Here & Now Here & Now

Support the news

A Ukrainian's Hopes For Ukraine08:03
Download

Play
This article is more than 6 years old.

Vitaliy Moroz, 34, is a Fulbright student from Ukraine studying in Boston. He speaks with Here & Now's Meghna Chakrabarti about what it's been like for him to watch the ongoing protests in Ukraine from afar, and what his hopes are for his country.

Interview Highlights: Vitaliy Moroz

On knowing one of the protesters killed

"When you watch the news, it’s very abstract. When you know, personally, people whom you might meet again, and you expected to meet again when you are back, it’s very sad news. And you feel hopeless because you don’t know how you can help. Now we've started a fundraising campaign to collect some funds and send to the families of those who are killed — and there are many of them — this is very small effort how we can heal and support people in Ukraine."

On whether he would be one of the protesters if he were in Ukraine

"I was back to Ukraine during winter break and spent there three weeks, and it was a very quiet time. And I spent a lot of time on the square. Some people who sacrificed their lives, they knew that they might be killed, but still they were moving forward. They were not just here for prosperity, they were ready to sacrifice their lives for freedom. I see myself as the one who would also stand for — but it’s always a very tough choice because when you face the death, you don’t know how you behave. That’s always a decision of this moment."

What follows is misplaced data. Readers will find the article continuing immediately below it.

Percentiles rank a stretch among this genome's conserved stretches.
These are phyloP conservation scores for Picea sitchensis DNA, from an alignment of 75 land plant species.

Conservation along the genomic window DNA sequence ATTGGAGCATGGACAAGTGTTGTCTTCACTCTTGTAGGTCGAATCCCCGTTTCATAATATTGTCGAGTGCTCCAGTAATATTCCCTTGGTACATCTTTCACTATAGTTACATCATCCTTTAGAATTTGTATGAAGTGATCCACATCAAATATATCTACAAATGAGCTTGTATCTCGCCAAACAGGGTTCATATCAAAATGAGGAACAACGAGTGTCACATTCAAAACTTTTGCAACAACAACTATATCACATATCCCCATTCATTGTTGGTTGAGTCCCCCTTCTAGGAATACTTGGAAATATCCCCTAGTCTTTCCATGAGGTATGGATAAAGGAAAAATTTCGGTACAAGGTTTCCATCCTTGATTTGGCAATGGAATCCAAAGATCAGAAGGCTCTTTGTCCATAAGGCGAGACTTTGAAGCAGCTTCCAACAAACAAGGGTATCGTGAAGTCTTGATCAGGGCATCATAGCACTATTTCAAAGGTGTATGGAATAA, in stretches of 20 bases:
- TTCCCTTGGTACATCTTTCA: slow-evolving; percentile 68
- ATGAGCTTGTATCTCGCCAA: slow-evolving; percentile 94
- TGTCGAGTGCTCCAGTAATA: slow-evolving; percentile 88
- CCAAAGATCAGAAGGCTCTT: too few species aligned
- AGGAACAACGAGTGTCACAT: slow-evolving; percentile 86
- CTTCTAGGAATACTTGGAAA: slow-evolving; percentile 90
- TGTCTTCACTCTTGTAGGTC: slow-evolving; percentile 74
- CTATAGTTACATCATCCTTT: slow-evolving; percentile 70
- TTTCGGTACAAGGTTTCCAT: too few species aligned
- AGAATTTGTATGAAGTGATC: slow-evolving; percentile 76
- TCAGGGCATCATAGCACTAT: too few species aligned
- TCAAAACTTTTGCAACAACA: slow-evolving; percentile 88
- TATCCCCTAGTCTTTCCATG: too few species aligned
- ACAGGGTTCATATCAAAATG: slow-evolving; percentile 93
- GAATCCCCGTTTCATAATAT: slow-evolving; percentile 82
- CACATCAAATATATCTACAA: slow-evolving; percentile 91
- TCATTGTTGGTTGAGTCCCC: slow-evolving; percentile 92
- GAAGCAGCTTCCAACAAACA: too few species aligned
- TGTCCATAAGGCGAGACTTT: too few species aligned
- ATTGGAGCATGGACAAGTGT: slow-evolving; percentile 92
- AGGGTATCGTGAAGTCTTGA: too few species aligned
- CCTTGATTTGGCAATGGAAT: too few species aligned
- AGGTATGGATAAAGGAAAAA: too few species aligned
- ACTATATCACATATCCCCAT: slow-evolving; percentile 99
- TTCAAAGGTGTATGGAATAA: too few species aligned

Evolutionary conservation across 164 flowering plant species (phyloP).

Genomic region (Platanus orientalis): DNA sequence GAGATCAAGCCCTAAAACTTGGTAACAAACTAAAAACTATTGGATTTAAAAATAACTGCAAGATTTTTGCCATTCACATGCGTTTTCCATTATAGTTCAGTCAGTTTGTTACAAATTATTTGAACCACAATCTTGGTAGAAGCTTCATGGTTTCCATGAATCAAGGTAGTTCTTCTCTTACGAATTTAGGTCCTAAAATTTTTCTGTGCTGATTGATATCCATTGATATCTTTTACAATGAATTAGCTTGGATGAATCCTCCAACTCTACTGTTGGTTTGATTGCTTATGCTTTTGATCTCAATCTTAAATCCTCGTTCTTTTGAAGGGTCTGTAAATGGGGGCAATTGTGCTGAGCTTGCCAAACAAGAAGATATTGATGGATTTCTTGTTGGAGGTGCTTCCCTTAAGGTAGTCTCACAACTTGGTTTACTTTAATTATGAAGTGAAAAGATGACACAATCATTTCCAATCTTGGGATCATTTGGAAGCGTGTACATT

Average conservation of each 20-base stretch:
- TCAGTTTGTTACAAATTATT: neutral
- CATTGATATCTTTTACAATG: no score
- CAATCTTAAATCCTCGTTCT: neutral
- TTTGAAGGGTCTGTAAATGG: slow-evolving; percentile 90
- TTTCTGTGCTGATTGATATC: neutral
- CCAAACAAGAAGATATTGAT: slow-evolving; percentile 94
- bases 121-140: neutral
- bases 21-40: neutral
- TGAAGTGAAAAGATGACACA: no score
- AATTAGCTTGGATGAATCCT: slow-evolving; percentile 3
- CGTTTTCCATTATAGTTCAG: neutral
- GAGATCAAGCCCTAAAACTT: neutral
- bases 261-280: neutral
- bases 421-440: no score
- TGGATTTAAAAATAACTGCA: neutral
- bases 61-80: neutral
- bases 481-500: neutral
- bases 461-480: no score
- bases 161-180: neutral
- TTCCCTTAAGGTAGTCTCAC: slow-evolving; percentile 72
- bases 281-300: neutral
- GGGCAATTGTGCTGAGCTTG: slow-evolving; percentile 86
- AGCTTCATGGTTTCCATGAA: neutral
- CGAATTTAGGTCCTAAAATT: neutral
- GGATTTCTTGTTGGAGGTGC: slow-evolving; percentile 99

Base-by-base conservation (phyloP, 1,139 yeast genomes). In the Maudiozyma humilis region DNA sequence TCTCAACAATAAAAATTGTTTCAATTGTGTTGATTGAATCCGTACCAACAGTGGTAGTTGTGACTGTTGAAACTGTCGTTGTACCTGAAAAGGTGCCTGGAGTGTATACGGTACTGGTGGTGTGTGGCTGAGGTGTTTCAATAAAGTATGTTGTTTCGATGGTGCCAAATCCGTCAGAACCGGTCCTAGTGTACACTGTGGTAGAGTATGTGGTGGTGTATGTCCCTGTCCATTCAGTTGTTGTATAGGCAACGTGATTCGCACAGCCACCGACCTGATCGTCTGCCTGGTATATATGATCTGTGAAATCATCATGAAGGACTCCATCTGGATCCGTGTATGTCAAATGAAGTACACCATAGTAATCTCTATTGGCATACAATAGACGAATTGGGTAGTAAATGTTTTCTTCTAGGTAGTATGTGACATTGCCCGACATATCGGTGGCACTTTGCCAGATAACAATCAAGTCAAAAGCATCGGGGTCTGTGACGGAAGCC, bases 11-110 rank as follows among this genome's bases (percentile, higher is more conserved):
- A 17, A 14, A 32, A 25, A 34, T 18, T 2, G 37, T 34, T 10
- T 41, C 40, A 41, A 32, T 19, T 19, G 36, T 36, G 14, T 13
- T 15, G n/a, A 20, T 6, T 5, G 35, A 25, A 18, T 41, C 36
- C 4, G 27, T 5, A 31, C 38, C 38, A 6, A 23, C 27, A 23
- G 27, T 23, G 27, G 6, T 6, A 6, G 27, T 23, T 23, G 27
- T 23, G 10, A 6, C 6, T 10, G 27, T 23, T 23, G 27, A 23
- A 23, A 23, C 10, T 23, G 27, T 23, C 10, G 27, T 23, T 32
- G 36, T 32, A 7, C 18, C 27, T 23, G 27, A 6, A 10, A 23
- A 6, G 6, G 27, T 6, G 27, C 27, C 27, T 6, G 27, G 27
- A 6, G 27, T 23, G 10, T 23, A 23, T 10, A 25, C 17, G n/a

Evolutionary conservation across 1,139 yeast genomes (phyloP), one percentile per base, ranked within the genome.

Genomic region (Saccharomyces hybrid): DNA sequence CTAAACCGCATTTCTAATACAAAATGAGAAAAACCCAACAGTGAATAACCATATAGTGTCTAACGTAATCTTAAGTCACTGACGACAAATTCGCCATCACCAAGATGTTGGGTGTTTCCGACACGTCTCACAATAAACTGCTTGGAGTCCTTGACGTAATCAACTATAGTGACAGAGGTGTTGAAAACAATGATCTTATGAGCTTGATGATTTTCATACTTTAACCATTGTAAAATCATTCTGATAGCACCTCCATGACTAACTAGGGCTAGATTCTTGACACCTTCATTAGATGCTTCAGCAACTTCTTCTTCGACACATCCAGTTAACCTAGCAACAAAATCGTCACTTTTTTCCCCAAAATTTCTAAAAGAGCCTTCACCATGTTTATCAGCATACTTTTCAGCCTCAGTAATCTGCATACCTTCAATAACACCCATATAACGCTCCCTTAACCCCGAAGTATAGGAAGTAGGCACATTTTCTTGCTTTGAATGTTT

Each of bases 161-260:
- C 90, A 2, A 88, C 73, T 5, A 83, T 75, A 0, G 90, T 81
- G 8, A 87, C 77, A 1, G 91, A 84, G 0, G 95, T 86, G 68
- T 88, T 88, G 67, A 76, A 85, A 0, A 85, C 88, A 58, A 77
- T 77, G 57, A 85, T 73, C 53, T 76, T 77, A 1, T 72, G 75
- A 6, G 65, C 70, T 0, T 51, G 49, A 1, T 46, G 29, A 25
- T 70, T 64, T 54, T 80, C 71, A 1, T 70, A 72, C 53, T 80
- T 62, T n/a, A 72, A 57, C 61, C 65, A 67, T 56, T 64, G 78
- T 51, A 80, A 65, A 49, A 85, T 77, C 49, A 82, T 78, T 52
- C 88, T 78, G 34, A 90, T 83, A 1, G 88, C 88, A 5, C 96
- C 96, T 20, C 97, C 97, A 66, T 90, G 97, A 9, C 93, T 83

On how his friends and family in Ukraine are feeling now

"I think all human nature is they believe that everything will be better. And there are still hopes for the better. But I do not witness any celebrations. It is still very traumatic to be there because now people walking on the streets on which there were dead people, there is hopes for the future but it's not the time for people to be very optimistic."

On his hopes for Ukraine

"I think now is the time for young professionals who can occupy government positions, who can start again their own businesses. It’s a huge opportunity for creative, talented and educated people in Ukraine. I would hope there will be no more choice like where we are — I think we’ll be closer to European Union."

Guest

This segment aired on February 25, 2014.

Support the news

Support the news